You may notice these elements changing in the physical pain and the matched elements. Let that happen as you continue to focus on the changes. They may float in their change. Stay with them and explore. After a while, notice if the physical pain has dissipated somewhat or changed in some way. When it has, come first to your breath and then back to the body scan.
Sometimes, the pain may be too intense for formal meditation. Then, do what you need in order to take care of yourself and ease your pain. Toughing it out is not a healthy practice nor nourishing toward yourself.
Dear Noble Sangha,
This month Rocky Mountain Insight focused on Right Mindfulness, the seventh spoke of the Noble Eightfold Path and part of the section on meditation or concentration. Here are some quotes from the Buddha on Right Mindfulness:
Definition of Right Mindfulness
“And what is right mindfulness? There is the case where a monk remains focused on the body in & of itself — ardent, alert, & mindful — putting aside greed & distress with reference to the world. He remains focused on feelings in & of themselves… the mind in & of itself… mental qualities in & of themselves — ardent, alert, & mindful — putting aside greed & distress with reference to the world. This is called right mindfulness…
“This is the direct path for the purification of beings, for the overcoming of sorrow & lamentation, for the disappearance of pain & distress, for the attainment of the right method, & for the realization of Unbinding — in other words, the four frames of reference.
-Maha-Satipatthana Sutta: The Great Frames of Reference Sutta
Abandoning Wrong Factors of the Path
“One is mindful to abandon wrong view & to enter & remain in right view: This is one’s right mindfulness…
“One is mindful to abandon wrong resolve & to enter & remain in right resolve: This is one’s right mindfulness…
“One is mindful to abandon wrong speech & to enter & remain in right speech: This is one’s right mindfulness…
“One is mindful to abandon wrong action & to enter & remain in right action: This is one’s right mindfulness…
“One is mindful to abandon wrong livelihood & to enter & remain in right livelihood: This is one’s right mindfulness…”
-Maha-Cattarisaka Sutta: The Great Forty
As usual, these quotes are taken from www.accesstoinsight.org.
Dear Noble Sangha,
This month’s theme at Rocky Mountain Insight is Right Effort, the first of the “Samadhi” or “Concentration” division of the path.
Here are some of the words of the Buddha on Right Effort. Again, these come from the wonderful resource of Access to Insight : www.accesstoinsight.org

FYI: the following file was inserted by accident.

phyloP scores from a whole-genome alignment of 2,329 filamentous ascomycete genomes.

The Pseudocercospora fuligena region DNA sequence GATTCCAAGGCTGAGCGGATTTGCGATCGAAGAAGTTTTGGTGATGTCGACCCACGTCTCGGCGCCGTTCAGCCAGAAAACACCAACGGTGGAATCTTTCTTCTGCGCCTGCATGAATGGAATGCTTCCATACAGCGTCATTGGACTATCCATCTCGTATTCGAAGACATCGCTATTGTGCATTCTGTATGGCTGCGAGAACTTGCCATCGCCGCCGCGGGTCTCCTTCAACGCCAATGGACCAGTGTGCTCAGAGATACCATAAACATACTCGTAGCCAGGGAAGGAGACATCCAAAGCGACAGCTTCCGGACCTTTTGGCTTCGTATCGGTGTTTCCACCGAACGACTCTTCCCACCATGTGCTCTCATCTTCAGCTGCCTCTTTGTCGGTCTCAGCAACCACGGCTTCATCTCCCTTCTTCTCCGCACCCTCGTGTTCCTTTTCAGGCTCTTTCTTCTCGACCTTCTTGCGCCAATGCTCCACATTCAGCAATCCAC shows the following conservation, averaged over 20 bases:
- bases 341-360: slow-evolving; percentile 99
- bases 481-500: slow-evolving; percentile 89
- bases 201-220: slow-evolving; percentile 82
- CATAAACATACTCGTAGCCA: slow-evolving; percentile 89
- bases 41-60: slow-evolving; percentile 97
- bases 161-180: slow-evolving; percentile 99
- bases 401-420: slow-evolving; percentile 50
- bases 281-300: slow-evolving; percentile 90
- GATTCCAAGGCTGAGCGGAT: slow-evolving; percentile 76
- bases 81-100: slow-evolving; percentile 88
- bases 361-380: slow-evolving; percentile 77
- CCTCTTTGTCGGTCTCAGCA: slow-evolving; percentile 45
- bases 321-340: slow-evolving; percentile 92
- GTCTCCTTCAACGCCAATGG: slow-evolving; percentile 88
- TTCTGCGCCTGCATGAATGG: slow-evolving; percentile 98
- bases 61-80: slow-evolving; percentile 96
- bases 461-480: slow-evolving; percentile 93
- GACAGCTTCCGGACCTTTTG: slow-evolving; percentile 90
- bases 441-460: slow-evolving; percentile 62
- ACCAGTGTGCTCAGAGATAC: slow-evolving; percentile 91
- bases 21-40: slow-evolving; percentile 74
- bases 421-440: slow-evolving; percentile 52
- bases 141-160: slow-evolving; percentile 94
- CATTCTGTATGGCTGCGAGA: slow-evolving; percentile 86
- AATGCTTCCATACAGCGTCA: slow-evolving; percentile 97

The definition (the four Right Exertions):
“And what, monks, is right effort?
[i] “There is the case where a monk generates desire, endeavors, activates persistence, upholds & exerts his intent for the sake of the non-arising of evil, unskillful qualities that have not yet arisen.
[ii] “He generates desire, endeavors, activates persistence, upholds & exerts his intent for the sake of the abandonment of evil, unskillful qualities that have arisen.
[iii] “He generates desire, endeavors, activates persistence, upholds & exerts his intent for the sake of the arising of skillful qualities that have not yet arisen.
[iv] “He generates desire, endeavors, activates persistence, upholds & exerts his intent for the maintenance, non-confusion, increase, plenitude, development, & culmination of skillful qualities that have arisen: This, monks, is called right effort.”
— SN 45.8
Abandon the unskillful, develop the skillful
“Abandon what is unskillful, monks. It is possible to abandon what is unskillful. If it were not possible to abandon what is unskillful, I would not say to you, ‘Abandon what is unskillful.’ But because it is possible to abandon what is unskillful, I say to you, ‘Abandon what is unskillful.’ If this abandoning of what is unskillful were conducive to harm and pain, I would not say to you, ‘Abandon what is unskillful.’ But because this abandoning of what is unskillful is conducive to benefit and pleasure, I say to you, ‘Abandon what is unskillful.’
“Develop what is skillful, monks. It is possible to develop what is skillful. If it were not possible to develop what is skillful, I would not say to you, ‘Develop what is skillful.’ But because it is possible to develop what is skillful, I say to you, ‘Develop what is skillful.’ If this development of what is skillful were conducive to harm and pain, I would not say to you, ‘Develop what is skillful.’ But because this development of what is skillful is conducive to benefit and pleasure, I say to you, ‘Develop what is skillful.'”